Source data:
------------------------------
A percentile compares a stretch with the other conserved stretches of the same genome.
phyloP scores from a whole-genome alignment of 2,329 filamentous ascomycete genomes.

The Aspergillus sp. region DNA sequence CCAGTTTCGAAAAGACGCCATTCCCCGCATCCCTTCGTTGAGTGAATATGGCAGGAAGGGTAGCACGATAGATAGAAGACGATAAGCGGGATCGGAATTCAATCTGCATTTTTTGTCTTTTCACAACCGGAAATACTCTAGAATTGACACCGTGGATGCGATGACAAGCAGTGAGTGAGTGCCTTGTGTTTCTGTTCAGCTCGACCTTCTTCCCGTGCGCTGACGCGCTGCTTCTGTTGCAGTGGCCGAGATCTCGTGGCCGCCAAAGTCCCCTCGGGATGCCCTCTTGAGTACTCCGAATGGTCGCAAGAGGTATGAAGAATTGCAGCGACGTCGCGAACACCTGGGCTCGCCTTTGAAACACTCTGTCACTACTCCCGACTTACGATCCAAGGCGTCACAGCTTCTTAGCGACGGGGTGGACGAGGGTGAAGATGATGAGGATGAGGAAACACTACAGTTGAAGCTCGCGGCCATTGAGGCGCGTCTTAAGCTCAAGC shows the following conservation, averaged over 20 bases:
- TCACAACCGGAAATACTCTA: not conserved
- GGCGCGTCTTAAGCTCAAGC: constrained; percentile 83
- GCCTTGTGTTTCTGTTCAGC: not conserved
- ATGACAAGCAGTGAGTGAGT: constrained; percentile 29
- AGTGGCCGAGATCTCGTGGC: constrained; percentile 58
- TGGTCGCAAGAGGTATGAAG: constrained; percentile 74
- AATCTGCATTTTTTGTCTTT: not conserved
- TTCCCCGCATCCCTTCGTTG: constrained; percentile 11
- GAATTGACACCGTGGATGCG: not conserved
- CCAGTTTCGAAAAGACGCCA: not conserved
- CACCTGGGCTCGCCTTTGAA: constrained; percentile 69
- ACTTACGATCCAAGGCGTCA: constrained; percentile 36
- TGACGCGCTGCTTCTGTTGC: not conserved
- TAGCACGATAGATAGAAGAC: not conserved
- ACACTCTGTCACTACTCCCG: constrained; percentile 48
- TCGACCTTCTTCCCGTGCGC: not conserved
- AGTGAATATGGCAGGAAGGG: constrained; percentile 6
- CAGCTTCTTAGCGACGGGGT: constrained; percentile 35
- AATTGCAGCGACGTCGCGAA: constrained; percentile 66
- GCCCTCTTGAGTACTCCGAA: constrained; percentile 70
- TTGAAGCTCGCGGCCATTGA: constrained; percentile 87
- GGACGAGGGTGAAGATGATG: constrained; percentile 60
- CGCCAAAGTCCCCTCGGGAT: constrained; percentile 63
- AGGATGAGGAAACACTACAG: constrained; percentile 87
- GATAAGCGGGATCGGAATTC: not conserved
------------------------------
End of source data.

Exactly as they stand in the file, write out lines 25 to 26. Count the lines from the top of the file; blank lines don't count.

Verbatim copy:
- GGACGAGGGTGAAGATGATG: constrained; percentile 60
- CGCCAAAGTCCCCTCGGGAT: constrained; percentile 63